- Don’t put the person down and attack how they look, how they feel or their level of intelligence

DO

- Ask open ended questions to better understand their point
- Use words and sentences like;

”I appreciate you sharing your view”
"I validate how you must be feeling, I don't agree but I appreciate you being so open in sharing your thoughts on this.”

Language is key in order for us to benefit fully from the interaction. Now in saying that, we do not, under ANY circumstances deserve to be yelled at, insulted, harassed or bullied for our views and values online. But we can minimize the potential of becoming a target by not matching the abusers language or tactics. We may even learn something from them! It's important to also set healthy boundaries so that if you don't wish to continue in the discussion and can feel yourself becoming agitated or uneasy then it's important to step away. This may need to be done through a polite end to the conversation or if they won't respect your boundaries, then you may need to block and report. When in doubt or if you need extra support, you can reach out to trained advisors here at Cybersmile 24/7 by emailing help@cybersmile.org.

Do you have any further suggestions or comments on the above? What do you think may or may not work best when it comes down to language and how we engage in discussions or debates online?
1
heidilynnrussell
I had to think long and hard about this one. I love your pointers and guidelines. It takes mental and emotional discipline (and strength of character) to do what you have listed here.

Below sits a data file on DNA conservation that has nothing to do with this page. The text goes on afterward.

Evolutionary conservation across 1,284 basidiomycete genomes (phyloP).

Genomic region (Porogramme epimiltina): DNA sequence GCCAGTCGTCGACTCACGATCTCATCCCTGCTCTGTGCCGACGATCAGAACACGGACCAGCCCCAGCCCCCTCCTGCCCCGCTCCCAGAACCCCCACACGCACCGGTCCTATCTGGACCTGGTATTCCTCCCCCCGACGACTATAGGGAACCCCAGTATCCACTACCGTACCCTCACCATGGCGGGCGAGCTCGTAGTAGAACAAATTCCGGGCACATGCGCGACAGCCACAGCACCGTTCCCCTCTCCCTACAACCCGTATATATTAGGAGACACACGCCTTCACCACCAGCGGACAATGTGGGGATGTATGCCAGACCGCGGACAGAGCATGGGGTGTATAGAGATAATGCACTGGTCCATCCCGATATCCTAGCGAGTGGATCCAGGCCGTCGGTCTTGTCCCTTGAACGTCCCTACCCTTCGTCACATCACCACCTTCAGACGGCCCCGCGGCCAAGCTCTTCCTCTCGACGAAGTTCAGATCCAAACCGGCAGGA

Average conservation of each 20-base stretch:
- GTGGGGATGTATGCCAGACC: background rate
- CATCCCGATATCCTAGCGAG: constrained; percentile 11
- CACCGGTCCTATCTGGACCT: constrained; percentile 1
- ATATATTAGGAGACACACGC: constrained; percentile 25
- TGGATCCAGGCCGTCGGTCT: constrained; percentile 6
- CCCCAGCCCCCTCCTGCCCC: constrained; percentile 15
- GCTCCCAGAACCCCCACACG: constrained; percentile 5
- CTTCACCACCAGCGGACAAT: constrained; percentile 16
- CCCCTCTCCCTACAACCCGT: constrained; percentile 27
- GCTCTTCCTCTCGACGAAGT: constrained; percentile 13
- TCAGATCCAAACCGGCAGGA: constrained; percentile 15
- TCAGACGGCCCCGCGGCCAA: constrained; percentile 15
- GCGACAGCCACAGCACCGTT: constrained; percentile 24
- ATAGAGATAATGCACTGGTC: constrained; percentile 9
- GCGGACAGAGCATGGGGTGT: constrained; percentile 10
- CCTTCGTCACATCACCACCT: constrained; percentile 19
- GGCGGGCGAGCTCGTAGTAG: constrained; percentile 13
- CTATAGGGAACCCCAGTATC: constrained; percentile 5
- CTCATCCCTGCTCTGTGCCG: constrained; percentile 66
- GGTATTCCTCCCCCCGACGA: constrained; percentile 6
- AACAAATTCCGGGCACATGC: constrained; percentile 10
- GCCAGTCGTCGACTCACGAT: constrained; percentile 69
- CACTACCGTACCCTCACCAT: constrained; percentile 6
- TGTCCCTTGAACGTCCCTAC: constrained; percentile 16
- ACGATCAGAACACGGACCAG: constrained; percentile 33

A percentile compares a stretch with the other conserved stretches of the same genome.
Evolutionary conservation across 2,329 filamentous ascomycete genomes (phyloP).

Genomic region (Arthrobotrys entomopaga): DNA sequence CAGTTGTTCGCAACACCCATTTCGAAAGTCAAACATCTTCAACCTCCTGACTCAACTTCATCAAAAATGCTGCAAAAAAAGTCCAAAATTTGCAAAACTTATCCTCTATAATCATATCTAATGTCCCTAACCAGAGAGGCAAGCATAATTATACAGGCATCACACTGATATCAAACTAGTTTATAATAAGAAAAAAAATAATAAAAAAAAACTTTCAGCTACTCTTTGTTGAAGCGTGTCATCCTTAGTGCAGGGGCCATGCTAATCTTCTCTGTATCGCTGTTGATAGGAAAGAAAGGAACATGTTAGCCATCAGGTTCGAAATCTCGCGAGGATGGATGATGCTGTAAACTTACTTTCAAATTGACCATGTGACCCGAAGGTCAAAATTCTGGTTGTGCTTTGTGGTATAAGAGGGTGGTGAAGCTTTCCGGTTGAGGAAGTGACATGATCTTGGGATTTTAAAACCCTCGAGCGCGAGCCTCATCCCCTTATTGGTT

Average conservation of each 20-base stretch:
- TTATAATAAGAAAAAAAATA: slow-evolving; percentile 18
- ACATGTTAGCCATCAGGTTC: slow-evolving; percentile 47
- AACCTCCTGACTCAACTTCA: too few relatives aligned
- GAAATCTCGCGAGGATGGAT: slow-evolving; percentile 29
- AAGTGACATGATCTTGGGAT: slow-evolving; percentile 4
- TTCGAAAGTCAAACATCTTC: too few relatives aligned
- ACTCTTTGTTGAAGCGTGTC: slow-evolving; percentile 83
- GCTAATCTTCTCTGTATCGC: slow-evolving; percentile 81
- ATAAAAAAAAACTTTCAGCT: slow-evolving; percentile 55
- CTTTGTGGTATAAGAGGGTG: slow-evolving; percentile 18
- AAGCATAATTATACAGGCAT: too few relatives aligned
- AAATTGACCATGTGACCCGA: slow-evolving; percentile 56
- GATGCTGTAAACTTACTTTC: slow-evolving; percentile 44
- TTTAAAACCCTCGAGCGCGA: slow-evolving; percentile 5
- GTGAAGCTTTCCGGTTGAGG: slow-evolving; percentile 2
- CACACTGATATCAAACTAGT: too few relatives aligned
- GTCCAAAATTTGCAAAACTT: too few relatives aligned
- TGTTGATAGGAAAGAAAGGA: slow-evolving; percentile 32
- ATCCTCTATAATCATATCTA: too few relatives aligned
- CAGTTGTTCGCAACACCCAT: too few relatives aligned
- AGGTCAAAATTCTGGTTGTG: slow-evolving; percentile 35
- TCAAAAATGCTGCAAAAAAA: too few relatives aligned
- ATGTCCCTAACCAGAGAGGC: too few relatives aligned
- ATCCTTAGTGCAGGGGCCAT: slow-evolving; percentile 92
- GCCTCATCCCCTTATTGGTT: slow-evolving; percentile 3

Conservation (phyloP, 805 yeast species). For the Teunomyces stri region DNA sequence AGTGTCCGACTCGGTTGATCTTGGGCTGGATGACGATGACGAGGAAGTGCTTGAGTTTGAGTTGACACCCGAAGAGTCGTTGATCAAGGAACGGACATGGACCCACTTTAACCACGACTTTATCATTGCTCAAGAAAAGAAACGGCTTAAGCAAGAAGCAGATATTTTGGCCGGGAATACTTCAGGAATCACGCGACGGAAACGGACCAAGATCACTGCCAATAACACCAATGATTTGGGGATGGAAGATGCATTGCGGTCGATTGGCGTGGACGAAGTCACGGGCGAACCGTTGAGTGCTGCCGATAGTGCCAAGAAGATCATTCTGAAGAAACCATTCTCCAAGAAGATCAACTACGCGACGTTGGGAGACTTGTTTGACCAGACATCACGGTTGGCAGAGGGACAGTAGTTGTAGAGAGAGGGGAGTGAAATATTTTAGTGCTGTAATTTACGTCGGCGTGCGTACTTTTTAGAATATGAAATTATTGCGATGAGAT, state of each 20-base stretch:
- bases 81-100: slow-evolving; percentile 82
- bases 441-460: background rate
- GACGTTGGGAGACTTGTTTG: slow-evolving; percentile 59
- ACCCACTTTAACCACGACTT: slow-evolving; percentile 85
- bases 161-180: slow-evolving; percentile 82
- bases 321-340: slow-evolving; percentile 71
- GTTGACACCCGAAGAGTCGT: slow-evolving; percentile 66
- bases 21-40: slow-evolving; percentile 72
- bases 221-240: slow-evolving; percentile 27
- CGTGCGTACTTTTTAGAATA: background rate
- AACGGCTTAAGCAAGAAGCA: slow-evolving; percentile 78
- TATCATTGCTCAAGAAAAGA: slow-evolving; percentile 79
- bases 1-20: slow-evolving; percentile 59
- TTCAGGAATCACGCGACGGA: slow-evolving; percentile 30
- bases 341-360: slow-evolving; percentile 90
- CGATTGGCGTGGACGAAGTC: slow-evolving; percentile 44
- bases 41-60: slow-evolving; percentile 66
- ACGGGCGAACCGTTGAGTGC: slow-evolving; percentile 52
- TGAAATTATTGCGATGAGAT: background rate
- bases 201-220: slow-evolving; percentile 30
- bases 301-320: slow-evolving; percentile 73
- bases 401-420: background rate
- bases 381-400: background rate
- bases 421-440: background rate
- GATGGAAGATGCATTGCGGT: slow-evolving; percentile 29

I will honestly share that there have been (multiple!) times when I have unleashed fury on Twitter.

In fact, I can think of one specific tweet last week. I had spotted a really racist, hateful, ignorant, spiteful comment ... directed at two people ... that was being retweeted by others who seemed to support this person's view. To me, the "retweets" amounted to a "gang mentality." I don't know if I can describe this well, but to me, when someone retweets a hateful or disparaging comment -- that is directed at someone else -- it's like that playground mentality where kids gather around to watch the bully hit someone else.

It infuriates me.

In those instances, I don't see it as a debate but rather a necessary action to step in and call the person out on it and level them with my own snark.

However, on reflection, it may not have been the best way to handle it. In the future, I will probably just let it go if I perceive that the intended victim is a strong individual who can handle himself/herself without my interference.

On the other hand, if it's someone who is fragile or at a disadvantage ... I'm stepping in. (I can think of a few people on Twitter who I know are elderly or have other difficult circumstances.)

Regarding debate in general ... I will not go out of my way to debate someone on the opposite political spectrum. If someone approaches me due to a religious tweet or a political tweet, I take a lot of things into consideration before I respond. That's another situation altogether.

This was great food for thought! Thank you for posting it!

I'm curious to see what other people are thinking on this topic.
1
Reflective_Joy

In reply to heidilynnrussell